Bill Lynch, Mason Adams, Kelley Libby, Eric Douglas Published

Landslides, Climate Change And Gardening By The Signs, Inside Appalachia

A comic strip of a girl in a car as a passenger, texting.
News in comic form. Journalist Austyn Gaffney co-produced an illustrated feature story about landslides in Kentucky caused by floods.
Screenshot from "Washed Away," by Austyn Gaffney and Martha Park, pulled from the Grist version.

After last year’s flooding in Eastern Kentucky, some people had trouble getting insurance reimbursement. But it wasn’t just flood waters that destroyed homes. The rains also brought landslides. 

We also visit with scientists in North Carolina, who explain how the language we use can lead to misunderstandings about climate change.

And, in Appalachia, farmers have long planted their gardens by celestial signs. Berea College professor Sarah Hall has a new book about how that knowledge is still in use today. 

You’ll hear these stories and more this week, Inside Appalachia.

In This Episode:

Floodwaters Lead To Landslides

We’ve shared several stories on Inside Appalachia about the historic flooding in Eastern Kentucky and people’s ongoing efforts to rebuild their homes and lives. But there’s another, less discussed aspect of the story — landslides — and how tricky it can be trying to get insurance reimbursement.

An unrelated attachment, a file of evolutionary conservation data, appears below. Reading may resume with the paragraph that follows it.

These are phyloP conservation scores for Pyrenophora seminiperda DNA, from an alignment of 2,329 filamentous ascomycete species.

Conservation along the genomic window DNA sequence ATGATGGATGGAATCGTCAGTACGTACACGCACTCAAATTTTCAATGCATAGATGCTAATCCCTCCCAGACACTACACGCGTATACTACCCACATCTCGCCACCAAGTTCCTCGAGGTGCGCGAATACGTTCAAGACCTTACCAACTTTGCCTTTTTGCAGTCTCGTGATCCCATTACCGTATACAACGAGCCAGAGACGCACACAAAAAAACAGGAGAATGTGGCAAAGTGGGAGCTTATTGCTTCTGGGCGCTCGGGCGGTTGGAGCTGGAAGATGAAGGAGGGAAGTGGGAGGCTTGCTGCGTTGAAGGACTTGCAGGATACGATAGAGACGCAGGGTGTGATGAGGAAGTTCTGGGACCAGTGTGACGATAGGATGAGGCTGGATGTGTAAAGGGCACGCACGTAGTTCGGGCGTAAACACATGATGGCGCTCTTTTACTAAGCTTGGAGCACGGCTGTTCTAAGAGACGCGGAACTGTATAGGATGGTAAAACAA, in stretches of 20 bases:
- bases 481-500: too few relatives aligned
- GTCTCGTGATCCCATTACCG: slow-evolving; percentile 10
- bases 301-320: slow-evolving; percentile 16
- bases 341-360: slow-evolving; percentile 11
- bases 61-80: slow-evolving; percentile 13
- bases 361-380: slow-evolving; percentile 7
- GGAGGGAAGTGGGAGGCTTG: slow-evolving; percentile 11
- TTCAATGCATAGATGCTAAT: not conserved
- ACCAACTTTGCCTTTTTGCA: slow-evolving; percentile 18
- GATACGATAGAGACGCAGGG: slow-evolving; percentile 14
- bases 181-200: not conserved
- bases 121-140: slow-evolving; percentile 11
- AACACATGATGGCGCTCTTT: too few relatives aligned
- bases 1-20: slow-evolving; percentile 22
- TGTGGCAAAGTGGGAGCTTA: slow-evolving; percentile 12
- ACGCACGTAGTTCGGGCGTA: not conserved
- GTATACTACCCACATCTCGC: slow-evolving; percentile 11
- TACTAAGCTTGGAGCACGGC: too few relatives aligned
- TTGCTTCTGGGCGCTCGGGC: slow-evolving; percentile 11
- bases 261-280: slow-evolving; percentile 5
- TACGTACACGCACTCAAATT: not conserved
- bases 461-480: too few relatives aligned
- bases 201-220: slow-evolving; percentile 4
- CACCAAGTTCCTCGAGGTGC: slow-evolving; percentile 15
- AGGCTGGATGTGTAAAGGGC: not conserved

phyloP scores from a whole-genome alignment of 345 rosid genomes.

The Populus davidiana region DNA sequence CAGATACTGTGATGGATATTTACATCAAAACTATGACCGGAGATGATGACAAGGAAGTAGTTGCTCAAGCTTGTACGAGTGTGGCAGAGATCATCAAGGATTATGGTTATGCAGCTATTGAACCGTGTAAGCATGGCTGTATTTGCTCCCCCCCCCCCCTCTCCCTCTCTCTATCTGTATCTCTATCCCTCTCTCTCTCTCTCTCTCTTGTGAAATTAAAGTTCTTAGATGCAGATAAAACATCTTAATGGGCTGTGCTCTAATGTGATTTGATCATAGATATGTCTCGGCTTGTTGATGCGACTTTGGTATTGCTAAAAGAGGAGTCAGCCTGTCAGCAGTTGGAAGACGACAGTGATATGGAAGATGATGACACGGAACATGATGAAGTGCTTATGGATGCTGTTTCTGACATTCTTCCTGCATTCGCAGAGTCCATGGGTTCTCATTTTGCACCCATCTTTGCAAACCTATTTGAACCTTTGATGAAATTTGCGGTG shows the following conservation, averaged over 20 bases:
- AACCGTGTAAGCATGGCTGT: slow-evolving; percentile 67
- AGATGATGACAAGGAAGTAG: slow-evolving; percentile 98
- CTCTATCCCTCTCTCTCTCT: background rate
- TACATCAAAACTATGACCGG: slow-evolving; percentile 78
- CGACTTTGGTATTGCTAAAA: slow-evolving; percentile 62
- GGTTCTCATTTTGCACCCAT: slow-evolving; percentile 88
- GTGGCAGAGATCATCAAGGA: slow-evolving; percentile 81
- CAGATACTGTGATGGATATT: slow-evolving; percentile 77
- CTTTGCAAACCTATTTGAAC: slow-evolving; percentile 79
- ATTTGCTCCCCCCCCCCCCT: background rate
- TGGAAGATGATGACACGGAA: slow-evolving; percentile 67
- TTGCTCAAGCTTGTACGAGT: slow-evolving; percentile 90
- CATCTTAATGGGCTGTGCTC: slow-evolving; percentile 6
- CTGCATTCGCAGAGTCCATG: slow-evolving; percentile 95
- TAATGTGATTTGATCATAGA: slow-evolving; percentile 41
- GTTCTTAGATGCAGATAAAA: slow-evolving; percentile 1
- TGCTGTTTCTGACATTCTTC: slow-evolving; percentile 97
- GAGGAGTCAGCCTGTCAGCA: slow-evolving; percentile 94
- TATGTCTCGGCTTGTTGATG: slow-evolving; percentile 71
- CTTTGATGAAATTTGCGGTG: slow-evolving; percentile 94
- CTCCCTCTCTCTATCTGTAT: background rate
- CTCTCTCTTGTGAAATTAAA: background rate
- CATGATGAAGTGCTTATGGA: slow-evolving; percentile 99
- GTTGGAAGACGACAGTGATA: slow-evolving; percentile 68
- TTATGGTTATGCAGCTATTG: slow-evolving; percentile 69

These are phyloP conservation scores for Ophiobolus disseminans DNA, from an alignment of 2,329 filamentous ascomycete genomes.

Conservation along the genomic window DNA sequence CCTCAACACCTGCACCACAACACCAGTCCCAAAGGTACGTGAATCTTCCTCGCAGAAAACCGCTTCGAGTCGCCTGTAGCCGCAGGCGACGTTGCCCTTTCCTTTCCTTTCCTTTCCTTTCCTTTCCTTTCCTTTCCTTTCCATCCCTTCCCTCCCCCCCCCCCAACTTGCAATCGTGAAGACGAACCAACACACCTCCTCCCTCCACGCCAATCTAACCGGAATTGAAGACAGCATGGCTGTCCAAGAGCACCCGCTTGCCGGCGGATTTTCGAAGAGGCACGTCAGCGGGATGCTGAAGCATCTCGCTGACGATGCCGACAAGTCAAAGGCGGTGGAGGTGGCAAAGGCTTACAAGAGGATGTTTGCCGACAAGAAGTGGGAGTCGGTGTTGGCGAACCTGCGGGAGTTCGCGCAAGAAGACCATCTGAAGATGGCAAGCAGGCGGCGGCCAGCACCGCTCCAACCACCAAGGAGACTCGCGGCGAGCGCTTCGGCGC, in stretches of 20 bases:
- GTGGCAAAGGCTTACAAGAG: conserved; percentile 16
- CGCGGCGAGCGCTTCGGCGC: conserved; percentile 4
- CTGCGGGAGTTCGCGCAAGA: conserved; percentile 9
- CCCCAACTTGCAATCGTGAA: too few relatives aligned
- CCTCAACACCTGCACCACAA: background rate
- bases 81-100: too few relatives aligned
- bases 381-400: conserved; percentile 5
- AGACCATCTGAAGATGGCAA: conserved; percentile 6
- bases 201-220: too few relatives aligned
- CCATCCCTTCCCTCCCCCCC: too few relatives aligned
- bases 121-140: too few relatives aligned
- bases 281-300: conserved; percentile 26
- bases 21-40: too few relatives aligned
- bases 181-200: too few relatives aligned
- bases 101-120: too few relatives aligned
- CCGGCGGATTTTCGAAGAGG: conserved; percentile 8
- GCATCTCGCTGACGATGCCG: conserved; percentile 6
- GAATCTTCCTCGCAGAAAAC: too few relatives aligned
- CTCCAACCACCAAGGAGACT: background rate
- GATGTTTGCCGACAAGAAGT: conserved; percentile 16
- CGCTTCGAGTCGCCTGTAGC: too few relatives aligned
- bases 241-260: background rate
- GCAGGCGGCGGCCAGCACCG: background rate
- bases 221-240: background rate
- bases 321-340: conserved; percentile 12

Host Mason Adams spoke with Kentucky journalist Austyn Gaffney, who’s written about the issue.

The Appalachian Accent In The Language Of Climate Change

Climate change means disruptions to global weather patterns — heavier rain, more intense storms, flooding and extreme heat — among other symptoms. Much of the research behind climate change uses data stored at the National Center for Environmental Information in Asheville, North Carolina, the world’s largest repository of climate data. 

Blue Ridge Public Radio’s Helen Chickering spoke with scientists about the trouble with the language of climate change. 

Book Bans In Prison

Restricting access to books in school libraries is a national conversation, but what about book bans in prisons?

The Marshall Project is a nonprofit newsroom focused on the criminal justice system. It’s published a searchable database of the books banned in 18 state prison systems, including several in the Appalachian region. 

WVPB’s Eric Douglas spoke with Marshall Project journalist Andrew Calderón about the project and what it could mean in West Virginia prisons. 

Gardening By The Signs

It’s that time of year when people start planting their gardens. But when should you plant?

Sarah Hall is an associate professor of agriculture and natural resources at Berea College. She’s the author of “Sown in the Stars: Planting by the Signs,” a new book that blends Appalachian oral storytelling with the very old method of gardening by the stars.

Producer Bill Lynch spoke to her about learning about gardening by astrology.

Sarah Hall, a professor at Berea College, has a new book that explores planting by the signs through oral storytelling. Courtesy


Our theme music is by Matt Jackfert. Other music this week was provided by Jesse Milnes, Chris Knight, Tyler Childers, Landau Eugene Murphy, Jr., and Marteka and William.

Bill Lynch is our producer. Eric Douglas is our executive producer. Kelley Libby is our editor. Our audio mixer is Patrick Stephens. Zander Aloi also helped produce this episode.

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Inside Appalachia is a production of West Virginia Public Broadcasting.